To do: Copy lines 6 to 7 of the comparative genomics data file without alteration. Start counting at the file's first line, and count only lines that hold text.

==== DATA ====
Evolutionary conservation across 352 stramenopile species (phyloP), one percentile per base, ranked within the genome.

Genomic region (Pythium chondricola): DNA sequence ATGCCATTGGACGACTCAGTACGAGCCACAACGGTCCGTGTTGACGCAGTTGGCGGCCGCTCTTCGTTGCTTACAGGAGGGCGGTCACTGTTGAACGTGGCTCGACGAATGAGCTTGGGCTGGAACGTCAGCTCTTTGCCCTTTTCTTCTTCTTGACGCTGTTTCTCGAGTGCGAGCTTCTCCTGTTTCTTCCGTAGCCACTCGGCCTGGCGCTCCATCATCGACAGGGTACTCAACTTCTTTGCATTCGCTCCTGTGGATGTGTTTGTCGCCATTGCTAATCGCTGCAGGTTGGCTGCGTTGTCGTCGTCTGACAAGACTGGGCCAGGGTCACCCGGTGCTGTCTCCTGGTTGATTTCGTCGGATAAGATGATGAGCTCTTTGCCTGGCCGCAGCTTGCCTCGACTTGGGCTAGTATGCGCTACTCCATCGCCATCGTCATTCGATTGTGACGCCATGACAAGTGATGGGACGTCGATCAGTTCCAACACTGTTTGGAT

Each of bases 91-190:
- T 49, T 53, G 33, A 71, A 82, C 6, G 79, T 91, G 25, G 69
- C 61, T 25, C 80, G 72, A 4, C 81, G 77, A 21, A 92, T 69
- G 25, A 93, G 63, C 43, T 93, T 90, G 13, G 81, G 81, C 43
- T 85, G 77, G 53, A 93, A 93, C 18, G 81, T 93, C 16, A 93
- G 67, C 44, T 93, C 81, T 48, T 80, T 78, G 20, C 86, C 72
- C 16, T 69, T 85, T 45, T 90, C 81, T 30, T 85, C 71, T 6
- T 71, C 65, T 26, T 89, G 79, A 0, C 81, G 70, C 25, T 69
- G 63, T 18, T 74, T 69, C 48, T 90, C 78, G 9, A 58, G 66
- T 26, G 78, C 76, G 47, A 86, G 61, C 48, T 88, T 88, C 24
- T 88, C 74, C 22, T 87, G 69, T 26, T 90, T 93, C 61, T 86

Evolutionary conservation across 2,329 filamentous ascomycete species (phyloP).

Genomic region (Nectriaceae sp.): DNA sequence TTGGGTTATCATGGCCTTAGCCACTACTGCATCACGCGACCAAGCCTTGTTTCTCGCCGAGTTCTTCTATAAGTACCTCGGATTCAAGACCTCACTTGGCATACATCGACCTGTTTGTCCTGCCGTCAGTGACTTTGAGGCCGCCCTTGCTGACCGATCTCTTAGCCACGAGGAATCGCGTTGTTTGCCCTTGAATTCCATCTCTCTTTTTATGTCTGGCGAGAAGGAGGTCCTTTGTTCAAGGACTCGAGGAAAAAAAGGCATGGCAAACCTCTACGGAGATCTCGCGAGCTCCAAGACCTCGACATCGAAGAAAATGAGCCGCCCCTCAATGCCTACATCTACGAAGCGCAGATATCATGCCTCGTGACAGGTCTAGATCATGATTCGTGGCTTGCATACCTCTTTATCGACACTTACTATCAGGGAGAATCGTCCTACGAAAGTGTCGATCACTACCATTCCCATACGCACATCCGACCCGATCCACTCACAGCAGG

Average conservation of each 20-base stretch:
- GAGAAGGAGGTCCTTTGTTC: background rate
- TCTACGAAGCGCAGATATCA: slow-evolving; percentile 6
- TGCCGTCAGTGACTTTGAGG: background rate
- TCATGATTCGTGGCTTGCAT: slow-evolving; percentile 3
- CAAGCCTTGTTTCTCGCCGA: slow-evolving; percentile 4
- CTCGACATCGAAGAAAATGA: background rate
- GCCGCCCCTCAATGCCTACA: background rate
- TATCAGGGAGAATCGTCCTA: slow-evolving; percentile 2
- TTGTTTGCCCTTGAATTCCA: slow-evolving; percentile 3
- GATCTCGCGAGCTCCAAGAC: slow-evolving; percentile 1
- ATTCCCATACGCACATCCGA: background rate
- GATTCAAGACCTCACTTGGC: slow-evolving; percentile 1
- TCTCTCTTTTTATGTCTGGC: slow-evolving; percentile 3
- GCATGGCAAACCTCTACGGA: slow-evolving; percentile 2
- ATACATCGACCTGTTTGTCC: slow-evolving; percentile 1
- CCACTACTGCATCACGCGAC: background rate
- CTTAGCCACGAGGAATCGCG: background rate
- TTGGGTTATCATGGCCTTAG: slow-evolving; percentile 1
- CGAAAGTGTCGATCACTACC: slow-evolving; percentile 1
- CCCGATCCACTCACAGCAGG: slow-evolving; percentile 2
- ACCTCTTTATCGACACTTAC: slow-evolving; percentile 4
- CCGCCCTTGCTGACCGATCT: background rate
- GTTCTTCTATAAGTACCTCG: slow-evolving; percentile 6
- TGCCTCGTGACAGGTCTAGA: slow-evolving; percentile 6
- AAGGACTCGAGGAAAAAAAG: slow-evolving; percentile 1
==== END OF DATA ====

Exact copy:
- G 25, A 93, G 63, C 43, T 93, T 90, G 13, G 81, G 81, C 43
- T 85, G 77, G 53, A 93, A 93, C 18, G 81, T 93, C 16, A 93